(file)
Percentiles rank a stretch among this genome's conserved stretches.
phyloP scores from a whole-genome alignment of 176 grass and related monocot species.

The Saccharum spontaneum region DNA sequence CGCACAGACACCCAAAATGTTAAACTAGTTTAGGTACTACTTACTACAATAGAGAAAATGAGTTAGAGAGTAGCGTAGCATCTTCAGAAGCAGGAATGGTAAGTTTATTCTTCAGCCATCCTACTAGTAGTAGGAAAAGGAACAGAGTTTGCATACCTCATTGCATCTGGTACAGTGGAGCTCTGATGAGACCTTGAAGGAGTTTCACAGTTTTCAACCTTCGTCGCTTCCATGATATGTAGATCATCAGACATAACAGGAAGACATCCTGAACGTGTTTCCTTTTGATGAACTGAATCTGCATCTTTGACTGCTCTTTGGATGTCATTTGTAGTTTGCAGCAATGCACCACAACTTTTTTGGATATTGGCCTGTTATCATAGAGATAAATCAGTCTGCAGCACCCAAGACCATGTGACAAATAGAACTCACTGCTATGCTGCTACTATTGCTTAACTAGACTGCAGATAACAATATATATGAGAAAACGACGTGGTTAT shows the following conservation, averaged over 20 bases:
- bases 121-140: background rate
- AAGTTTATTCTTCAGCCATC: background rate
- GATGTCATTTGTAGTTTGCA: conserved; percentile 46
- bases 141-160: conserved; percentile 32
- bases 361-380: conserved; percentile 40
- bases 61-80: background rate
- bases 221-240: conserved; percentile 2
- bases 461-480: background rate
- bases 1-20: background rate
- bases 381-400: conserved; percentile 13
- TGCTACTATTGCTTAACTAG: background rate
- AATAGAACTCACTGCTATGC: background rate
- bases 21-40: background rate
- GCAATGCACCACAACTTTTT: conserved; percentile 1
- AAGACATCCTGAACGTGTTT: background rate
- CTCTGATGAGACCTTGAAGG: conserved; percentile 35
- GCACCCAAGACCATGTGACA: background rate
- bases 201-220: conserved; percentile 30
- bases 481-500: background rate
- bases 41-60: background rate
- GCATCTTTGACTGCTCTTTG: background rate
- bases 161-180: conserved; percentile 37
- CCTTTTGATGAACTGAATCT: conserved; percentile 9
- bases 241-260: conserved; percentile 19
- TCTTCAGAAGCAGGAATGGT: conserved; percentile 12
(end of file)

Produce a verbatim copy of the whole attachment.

Percentiles rank a stretch among this genome's conserved stretches.
phyloP scores from a whole-genome alignment of 176 grass and related monocot species.

The Saccharum spontaneum region DNA sequence CGCACAGACACCCAAAATGTTAAACTAGTTTAGGTACTACTTACTACAATAGAGAAAATGAGTTAGAGAGTAGCGTAGCATCTTCAGAAGCAGGAATGGTAAGTTTATTCTTCAGCCATCCTACTAGTAGTAGGAAAAGGAACAGAGTTTGCATACCTCATTGCATCTGGTACAGTGGAGCTCTGATGAGACCTTGAAGGAGTTTCACAGTTTTCAACCTTCGTCGCTTCCATGATATGTAGATCATCAGACATAACAGGAAGACATCCTGAACGTGTTTCCTTTTGATGAACTGAATCTGCATCTTTGACTGCTCTTTGGATGTCATTTGTAGTTTGCAGCAATGCACCACAACTTTTTTGGATATTGGCCTGTTATCATAGAGATAAATCAGTCTGCAGCACCCAAGACCATGTGACAAATAGAACTCACTGCTATGCTGCTACTATTGCTTAACTAGACTGCAGATAACAATATATATGAGAAAACGACGTGGTTAT shows the following conservation, averaged over 20 bases:
- bases 121-140: background rate
- AAGTTTATTCTTCAGCCATC: background rate
- GATGTCATTTGTAGTTTGCA: conserved; percentile 46
- bases 141-160: conserved; percentile 32
- bases 361-380: conserved; percentile 40
- bases 61-80: background rate
- bases 221-240: conserved; percentile 2
- bases 461-480: background rate
- bases 1-20: background rate
- bases 381-400: conserved; percentile 13
- TGCTACTATTGCTTAACTAG: background rate
- AATAGAACTCACTGCTATGC: background rate
- bases 21-40: background rate
- GCAATGCACCACAACTTTTT: conserved; percentile 1
- AAGACATCCTGAACGTGTTT: background rate
- CTCTGATGAGACCTTGAAGG: conserved; percentile 35
- GCACCCAAGACCATGTGACA: background rate
- bases 201-220: conserved; percentile 30
- bases 481-500: background rate
- bases 41-60: background rate
- GCATCTTTGACTGCTCTTTG: background rate
- bases 161-180: conserved; percentile 37
- CCTTTTGATGAACTGAATCT: conserved; percentile 9
- bases 241-260: conserved; percentile 19
- TCTTCAGAAGCAGGAATGGT: conserved; percentile 12